Sunday, May 3, 2015

Autism: Something Old, Something New

This week, the Huffington Post published an outstanding article online entitled “Autism: Maybe It’s Not What We’ve Been Told.” [To read this article, please click here.] Written by an autism dad with a degree in biology, he explains how his three-year-old son with autism made significant sudden improvements in his speech, eye contact, behavior, and motor skills after being treated for a strep infection with antibiotics. Amazed by the positive changes in his son, John Rodakis began studying medical research regarding connections between antibiotics and improvement in autistic symptoms and was surprised how little research has been done in this area.

As he points out in his article, nearly all of autism research focuses upon genetics instead of biomedical causes. However, as he notes, recent medical research indicates that gut bacteria has been linked to ulcers, food allergies, and possibly diabetes. By focusing almost exclusively upon autism as a strictly genetic disorder instead of a medical condition, scientists may be missing the real cause of autism, one that could actually be treatable and perhaps even cured. John Rodakis asserts the need for research to pursue connections between autism and metabolism, immune function, and the microbiome (the bacteria, fungi, viruses, and other organisms that live on and inside the human body). He states, “The encouraging thing about this view is there is reason to believe that many of these children can get better.”

Also in the news this week, the U.S. government has changed its recommendation regarding how much fluoride should be put in drinking water, lowering the amount for the first time in more than fifty years. [To read a news report on this issue, please click here.] In 1962, fluoride began being added to drinking water supplies as a way to prevent tooth decay. However, apparently some children are getting too much fluoride, causing their teeth to develop white splotches, which are now found in approximately 40 percent of adolescents. This change of policy has made me wonder about what other recommendations the government has offered that may have negative effects upon children. While the white splotches appear to be only cosmetic, could fluoride or other substances our children are given for health reasons be responsible for unexplained increases in ADD/ADHD, allergies, asthma, and autism? As parents, we must pursue the unanswered questions behind what is causing our children’s health issues.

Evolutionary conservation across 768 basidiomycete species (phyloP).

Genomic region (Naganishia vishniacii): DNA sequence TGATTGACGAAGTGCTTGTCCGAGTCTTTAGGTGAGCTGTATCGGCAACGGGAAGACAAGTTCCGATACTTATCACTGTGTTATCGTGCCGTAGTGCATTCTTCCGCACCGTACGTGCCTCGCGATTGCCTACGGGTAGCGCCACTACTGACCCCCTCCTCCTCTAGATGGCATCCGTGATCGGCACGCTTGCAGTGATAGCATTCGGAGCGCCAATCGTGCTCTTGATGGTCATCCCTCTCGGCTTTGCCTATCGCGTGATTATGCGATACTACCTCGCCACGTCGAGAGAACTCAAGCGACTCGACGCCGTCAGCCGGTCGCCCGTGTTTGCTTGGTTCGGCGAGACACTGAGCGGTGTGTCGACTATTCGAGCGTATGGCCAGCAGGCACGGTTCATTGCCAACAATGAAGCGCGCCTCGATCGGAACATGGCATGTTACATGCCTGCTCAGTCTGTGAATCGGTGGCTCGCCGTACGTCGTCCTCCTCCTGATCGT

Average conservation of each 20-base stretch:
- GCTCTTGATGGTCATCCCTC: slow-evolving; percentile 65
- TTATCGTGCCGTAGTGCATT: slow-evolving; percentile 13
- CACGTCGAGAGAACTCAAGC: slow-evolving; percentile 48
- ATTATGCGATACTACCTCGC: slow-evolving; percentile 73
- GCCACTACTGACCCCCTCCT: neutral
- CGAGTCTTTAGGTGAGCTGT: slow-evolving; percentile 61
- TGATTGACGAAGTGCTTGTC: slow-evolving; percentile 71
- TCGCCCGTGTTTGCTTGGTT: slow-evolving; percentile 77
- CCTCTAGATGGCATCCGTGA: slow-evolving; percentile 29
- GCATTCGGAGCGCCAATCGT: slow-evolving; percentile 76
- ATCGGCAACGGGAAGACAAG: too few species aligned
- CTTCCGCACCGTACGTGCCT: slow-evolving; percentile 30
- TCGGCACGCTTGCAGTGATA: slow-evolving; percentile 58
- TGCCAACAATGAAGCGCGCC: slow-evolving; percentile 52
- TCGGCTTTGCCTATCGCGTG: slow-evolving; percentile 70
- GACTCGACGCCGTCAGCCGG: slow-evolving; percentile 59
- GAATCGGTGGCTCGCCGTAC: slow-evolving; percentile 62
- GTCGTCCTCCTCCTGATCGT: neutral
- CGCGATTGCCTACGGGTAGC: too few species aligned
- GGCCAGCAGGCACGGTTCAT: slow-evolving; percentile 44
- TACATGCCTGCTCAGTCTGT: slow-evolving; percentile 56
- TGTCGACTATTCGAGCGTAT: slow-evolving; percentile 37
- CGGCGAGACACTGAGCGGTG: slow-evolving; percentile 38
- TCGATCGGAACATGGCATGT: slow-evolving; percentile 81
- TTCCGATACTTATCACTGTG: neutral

In previous blog entries, I have noted that we have followed the research done by doctors and scientists whose own children have autism, knowing that they will actively search for ways to make their children better but will not engage in risky treatments that could harm their children. While some of the methods we have tried with Alex under doctor supervision have had little or no effect upon him, others have certainly made him better. After tests showed that he had sensitivities to the proteins in milk (caseins) and grains (glutens), Alex has been on a gluten-free and casein-free diet that has kept him healthy and without digestive issues that plague many people with autism. Other tests revealed that he had heavy metal poisoning, specifically arsenic, mercury, and aluminum, and we treated this condition through chelation therapy with DMSA, a sulfur compound that binds to the toxic metals and removes them from the body. Had we left those toxins in his system, he could have developed serious health issues, such as cancer, in the future. One of the most significant improvements we observed occurred when we treated him with methyl vitamin B-12 shots, which we believe treated nerve damage. Within a few weeks of starting twice a week B-12 shots, Alex was finally able to toilet independently after ten years of unsuccessful potty training. To us, that was a miracle cure. Had we simply assumed that autism is a genetic disorder that could not be treated medically, we would not have seen the progress we have celebrated over the years.

Currently, we are still struggling with recurrent Candida yeast overgrowth in Alex’s digestive system, a battle that has been fought throughout his life intermittently but especially vigilantly in the past three years. Using a variety of antifungal medications and nutritional supplements, we keep trying to get rid of this stubborn invader. Over time, we have learned to recognize the signs, which I have dubbed ABCD: A-acne outbreak, B-behavioral decline, especially an increase in OCD and anxiety, C-coating of mouth and tongue in the morning which makes swallowing pills difficult, and D-dandruff outbreak. When the Candida is under control, all of these symptoms disappear. When the Candida is out of control, Alex’s negative behaviors escalate, even to the point of aggression; therefore, we must begin treatment as soon as we see the early warning signs. Hopefully, we will finally get the yeast under control so that Alex doesn’t have to suffer the annoying symptoms that bother him.

Consequently, like autism dad John Rodakis, I fully believe that autism is not what we’ve been told––a strictly genetic disorder that affects the brain––but a medical condition that needs to be investigated further so that our children can be treated and get better. If they have digestive conditions such as leaky gut or fungal and/or bacterial infections or nerve damage or heavy metal poisoning or allergies, to ignore these conditions is simply wrong. As John Rodakis states, “We need to fund this kind of research. Our children deserve better answers.” Indeed, they do.

“Behold, I am doing a new thing; now it springs forth, do you not perceive it? I will make a way in the wilderness and rivers in the desert.” Isaiah 43:13

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